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I am new to blender and am having trouble inserting "inward beveling" the walls of my mesh. I am using 2.91 of Blender.

I have the walls defined - below:

Object without the cylinder templates to cut

I am using cylinders as templates to create the arc I want in the primary cube. I want to now "cut out" the cylinders and create new walls aligned to the edge of the cylinders where they intersect and bevel inward on the primary cube. Then I need to add some thickness to those walls.

Here are images from the top of the primary cube and bottom so you can see the vertex.

enter image description here enter image description here

I have tried the boolean modifier but it does not create the inner wall - it just removes from the faces that the cylinder intersects with on the primary cube. And I am having some issue there where it's not delete anything from the top face (the one without the extrusion). It might be I need to add a grid fill to create more faces.

Any help is appreciated.

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  • $\begingroup$ Please consider seeing a tutorial on Proportional Edit. With a well populated mesh you can edit with a spherical form. There are also Boolean operations that can cut subtract one mesh with another. $\endgroup$ – atomicbezierslinger Dec 28 '20 at 23:32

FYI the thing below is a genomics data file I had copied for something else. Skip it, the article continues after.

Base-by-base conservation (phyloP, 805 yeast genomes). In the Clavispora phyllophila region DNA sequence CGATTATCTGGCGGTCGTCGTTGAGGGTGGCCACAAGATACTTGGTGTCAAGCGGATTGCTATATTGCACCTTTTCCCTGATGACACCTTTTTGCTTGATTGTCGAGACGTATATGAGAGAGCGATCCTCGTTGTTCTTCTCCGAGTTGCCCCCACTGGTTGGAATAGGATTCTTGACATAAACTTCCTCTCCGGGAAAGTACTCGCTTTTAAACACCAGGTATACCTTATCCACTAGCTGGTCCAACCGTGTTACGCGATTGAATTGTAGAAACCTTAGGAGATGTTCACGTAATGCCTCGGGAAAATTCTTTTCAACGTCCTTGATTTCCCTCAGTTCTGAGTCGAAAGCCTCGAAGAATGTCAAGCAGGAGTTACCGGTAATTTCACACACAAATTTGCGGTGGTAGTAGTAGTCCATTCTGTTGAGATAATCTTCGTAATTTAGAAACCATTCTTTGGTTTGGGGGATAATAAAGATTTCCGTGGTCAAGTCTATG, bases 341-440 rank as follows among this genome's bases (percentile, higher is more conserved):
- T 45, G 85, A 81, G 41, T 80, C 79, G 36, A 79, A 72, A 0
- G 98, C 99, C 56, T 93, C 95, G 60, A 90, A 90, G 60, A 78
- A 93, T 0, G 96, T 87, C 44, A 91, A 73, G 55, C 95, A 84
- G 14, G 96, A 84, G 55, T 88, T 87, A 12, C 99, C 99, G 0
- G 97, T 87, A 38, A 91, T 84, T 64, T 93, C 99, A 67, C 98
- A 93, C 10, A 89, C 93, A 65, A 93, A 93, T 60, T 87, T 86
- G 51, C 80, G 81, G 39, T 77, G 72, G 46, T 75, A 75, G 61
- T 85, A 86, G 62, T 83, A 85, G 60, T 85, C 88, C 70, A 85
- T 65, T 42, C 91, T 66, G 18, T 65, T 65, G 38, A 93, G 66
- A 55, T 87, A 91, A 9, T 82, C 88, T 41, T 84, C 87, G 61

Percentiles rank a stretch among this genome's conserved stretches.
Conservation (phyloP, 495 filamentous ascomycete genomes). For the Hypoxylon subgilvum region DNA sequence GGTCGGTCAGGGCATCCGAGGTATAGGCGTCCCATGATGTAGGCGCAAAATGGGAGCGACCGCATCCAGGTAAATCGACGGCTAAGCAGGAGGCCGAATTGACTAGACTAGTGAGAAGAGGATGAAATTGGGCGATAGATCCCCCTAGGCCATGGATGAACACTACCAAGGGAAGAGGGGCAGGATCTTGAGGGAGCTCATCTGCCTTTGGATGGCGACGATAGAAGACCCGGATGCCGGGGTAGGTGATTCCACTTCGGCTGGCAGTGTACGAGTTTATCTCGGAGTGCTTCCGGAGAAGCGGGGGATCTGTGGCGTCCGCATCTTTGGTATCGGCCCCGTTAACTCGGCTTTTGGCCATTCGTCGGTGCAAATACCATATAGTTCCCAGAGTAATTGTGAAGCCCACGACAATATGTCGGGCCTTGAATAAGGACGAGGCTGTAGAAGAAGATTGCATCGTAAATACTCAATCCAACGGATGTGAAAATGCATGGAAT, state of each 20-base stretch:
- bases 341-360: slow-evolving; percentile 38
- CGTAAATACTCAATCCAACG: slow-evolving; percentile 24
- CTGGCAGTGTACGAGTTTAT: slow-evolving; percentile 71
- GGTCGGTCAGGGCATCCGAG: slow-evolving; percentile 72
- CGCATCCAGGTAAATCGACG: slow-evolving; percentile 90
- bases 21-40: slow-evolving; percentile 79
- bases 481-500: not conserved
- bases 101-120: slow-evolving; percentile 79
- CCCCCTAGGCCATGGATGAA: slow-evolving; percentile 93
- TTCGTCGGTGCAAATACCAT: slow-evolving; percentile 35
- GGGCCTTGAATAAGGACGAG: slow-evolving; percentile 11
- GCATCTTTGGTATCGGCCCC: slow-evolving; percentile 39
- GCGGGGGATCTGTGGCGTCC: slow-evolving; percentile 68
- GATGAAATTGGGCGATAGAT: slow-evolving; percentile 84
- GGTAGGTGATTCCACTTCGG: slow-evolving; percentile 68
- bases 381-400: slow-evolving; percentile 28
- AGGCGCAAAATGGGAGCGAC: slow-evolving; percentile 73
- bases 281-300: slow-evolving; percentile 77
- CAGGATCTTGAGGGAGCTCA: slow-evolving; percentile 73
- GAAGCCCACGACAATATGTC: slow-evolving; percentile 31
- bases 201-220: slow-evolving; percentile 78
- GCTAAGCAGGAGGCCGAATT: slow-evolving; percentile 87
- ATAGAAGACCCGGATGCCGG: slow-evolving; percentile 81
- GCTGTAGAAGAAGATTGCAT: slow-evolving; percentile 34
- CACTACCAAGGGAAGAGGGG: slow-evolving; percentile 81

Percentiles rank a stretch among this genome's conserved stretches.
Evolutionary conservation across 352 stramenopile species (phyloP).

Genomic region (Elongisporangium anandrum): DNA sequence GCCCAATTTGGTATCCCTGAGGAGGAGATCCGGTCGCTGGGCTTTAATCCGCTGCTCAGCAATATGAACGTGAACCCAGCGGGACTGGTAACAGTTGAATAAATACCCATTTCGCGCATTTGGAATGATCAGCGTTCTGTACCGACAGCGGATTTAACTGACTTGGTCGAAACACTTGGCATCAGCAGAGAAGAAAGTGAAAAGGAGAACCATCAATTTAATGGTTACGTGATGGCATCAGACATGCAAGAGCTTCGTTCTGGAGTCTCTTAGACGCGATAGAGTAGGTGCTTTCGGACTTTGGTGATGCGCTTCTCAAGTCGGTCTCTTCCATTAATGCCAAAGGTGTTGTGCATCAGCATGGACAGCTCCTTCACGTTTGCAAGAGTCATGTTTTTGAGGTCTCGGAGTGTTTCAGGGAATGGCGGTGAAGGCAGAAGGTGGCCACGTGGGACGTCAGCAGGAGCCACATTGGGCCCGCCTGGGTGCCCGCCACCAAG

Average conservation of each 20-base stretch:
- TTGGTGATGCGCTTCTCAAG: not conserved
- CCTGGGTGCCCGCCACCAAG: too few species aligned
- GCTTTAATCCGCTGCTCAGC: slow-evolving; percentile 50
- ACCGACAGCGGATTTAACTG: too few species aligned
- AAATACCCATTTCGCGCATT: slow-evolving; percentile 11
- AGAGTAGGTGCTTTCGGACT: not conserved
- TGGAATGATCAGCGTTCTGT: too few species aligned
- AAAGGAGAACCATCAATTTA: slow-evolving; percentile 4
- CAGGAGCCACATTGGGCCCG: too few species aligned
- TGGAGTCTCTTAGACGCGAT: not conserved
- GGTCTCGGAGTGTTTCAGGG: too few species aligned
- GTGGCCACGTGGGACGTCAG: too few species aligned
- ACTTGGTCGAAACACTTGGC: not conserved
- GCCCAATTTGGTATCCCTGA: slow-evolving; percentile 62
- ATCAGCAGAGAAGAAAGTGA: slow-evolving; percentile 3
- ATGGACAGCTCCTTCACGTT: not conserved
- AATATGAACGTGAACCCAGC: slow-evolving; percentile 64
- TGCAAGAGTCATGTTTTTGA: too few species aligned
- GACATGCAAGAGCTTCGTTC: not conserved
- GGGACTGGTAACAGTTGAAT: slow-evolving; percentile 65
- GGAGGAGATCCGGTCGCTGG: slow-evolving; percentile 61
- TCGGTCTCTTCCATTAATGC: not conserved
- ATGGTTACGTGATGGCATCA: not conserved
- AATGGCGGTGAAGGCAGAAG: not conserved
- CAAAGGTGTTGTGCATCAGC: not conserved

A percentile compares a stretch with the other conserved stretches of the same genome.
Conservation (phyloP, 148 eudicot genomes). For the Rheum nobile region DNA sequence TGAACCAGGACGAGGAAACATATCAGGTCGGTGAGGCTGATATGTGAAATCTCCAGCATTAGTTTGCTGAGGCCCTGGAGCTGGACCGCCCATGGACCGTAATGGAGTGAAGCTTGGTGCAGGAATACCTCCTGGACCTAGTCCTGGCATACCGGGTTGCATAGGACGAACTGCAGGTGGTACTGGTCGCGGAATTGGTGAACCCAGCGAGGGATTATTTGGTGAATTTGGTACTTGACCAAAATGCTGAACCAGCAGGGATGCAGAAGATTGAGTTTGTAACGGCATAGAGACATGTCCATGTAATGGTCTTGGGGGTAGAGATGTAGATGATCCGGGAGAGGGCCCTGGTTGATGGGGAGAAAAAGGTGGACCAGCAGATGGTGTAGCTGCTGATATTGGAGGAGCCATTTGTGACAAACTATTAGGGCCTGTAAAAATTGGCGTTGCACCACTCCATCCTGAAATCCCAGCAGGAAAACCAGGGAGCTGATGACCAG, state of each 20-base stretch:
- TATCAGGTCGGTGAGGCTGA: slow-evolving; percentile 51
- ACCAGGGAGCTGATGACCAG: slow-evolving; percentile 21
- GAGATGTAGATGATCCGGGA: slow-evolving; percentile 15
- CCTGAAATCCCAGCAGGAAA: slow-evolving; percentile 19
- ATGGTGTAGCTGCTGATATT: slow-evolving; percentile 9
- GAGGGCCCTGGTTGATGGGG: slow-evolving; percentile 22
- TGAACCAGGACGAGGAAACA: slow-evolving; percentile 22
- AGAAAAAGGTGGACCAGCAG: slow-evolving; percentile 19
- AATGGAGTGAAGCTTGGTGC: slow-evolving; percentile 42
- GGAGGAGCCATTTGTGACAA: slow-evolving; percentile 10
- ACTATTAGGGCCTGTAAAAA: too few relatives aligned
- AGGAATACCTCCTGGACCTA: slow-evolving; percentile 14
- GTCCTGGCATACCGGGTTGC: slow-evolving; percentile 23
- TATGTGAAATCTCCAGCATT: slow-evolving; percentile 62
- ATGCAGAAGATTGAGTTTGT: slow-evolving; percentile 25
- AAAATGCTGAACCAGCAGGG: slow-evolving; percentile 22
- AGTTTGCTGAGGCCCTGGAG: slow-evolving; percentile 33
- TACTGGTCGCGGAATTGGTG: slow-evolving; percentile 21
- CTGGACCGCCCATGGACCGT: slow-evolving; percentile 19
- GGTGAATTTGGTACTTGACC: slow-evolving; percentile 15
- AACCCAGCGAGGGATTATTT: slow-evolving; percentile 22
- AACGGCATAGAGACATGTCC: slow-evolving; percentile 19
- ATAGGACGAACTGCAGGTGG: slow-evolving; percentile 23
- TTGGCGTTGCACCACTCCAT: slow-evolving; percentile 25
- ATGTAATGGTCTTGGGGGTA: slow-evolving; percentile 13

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I'm not sure this is what you want but here is a try, you can use a Boolean with a closed shape (put the Boolean above the Mirror modifier, choose Solver > Fast):

enter image description here

enter image description here

Then apply the modifiers, delete the bottom face (you'll probably need to clean the topology if you plan to add bevels or use a Subdivision Surface, etc), use a Solidify modifier to give thickness to your walls (enable the modifier's Even Thickness option):

enter image description here

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Another solution using vertex bevel.

  1. Add an edge top and bottom (for now you can F a temporary face for your object, it will be deleted later)

  2. Select the vertices that define the edges and press Ctrl + Shift + B followed by P to change the profile.

enter image description here

  1. Hide everything except the bevel you just created with H

  2. Alt + Shift select and use Bridge Edge Loops to complete the shape on each side

enter image description here

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    $\begingroup$ Oh, this is pretty cool :). Always wondered what's the use of vertex bevel... $\endgroup$ – Jachym Michal Dec 29 '20 at 9:07
  • $\begingroup$ with vertex bevels you can create round holes, or round corners, etc $\endgroup$ – moonboots Dec 29 '20 at 14:34
  • $\begingroup$ Wow - I never would have figured that one out. I ended up using Moonboots approach -but will try this one as well. $\endgroup$ – seahawk2000 Dec 29 '20 at 16:16
  • $\begingroup$ Bevel has alot of possibilities using the profile tools (especially new custom profiles). You should accept @moonboots answer if that answer was the best one for your problem. $\endgroup$ – Timaroberts Dec 29 '20 at 16:29
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As someone who tries to avoid booleans, as they result in irregular topology most of the time, I would do this operation with Proportional Editing

Create a few loop cuts, select the edges in the middle, enable proportional editing in Sphere Falloff mode. Then scale on one axis only (in this case, to scale only on the $Y$ axis, press S+Y) and move the mouse. To control the influence of proportional editing (and thus the radius) use the scroll wheel on the mouse.

enter image description here

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